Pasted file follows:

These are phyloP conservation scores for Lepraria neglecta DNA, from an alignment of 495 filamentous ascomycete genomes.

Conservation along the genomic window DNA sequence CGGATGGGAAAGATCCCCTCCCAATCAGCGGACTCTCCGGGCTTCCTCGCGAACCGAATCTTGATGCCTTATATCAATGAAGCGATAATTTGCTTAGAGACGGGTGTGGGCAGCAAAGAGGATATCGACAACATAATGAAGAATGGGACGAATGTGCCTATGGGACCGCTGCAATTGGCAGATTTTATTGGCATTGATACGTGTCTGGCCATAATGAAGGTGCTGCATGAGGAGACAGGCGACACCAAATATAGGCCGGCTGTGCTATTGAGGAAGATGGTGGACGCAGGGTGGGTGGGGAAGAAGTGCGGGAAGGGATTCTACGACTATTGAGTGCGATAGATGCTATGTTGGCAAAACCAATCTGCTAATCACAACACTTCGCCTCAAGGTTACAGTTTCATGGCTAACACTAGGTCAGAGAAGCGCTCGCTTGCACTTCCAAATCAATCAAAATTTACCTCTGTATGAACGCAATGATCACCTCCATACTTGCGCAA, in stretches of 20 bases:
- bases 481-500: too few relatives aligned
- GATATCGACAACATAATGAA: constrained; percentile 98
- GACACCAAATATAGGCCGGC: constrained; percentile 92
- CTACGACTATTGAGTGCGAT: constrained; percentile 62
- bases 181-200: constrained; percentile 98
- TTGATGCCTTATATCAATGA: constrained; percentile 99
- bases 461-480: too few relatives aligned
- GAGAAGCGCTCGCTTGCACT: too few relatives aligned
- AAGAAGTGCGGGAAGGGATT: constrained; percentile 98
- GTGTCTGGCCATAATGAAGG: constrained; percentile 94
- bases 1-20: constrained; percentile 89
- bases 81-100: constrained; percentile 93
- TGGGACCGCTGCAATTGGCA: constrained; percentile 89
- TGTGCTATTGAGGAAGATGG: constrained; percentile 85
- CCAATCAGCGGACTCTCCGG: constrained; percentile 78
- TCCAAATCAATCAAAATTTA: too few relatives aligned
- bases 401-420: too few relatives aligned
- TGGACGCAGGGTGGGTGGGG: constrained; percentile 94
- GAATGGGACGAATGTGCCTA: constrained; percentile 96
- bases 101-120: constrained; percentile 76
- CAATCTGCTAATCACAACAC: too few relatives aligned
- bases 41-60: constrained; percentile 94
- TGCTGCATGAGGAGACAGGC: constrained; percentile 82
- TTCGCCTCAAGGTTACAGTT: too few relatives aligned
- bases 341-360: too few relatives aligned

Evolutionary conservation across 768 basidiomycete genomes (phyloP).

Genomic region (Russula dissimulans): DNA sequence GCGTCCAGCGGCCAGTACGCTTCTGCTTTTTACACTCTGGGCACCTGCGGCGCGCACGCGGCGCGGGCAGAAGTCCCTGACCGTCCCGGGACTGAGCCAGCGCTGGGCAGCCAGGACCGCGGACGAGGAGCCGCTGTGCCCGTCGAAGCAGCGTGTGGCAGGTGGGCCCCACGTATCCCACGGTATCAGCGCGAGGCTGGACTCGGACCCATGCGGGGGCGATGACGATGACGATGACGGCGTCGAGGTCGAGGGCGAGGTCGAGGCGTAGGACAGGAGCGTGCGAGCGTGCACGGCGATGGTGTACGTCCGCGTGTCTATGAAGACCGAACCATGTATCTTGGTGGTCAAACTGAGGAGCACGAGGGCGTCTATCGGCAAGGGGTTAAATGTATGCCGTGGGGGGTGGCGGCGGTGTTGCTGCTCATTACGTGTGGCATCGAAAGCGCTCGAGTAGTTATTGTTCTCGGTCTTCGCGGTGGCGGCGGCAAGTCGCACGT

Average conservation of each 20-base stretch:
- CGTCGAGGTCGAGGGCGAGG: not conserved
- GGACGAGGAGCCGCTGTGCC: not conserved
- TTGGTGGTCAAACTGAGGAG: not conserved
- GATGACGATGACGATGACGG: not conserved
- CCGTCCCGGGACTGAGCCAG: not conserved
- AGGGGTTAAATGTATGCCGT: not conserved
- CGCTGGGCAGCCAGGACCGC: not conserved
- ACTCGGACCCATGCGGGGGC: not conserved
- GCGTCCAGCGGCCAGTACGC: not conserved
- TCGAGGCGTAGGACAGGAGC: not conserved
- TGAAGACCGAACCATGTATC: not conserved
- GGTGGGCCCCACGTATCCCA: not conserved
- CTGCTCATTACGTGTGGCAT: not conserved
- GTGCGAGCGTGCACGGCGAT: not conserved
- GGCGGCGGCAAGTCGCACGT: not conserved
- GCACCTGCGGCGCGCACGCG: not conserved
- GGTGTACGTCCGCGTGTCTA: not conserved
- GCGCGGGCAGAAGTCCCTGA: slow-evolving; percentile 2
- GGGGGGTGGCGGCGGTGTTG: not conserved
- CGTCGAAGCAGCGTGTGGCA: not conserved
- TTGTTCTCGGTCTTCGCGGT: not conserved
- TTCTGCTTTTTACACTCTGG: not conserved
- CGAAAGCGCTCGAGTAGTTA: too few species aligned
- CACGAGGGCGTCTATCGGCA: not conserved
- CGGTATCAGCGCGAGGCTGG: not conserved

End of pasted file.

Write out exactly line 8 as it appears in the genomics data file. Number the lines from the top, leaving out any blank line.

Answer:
- TTGATGCCTTATATCAATGA: constrained; percentile 99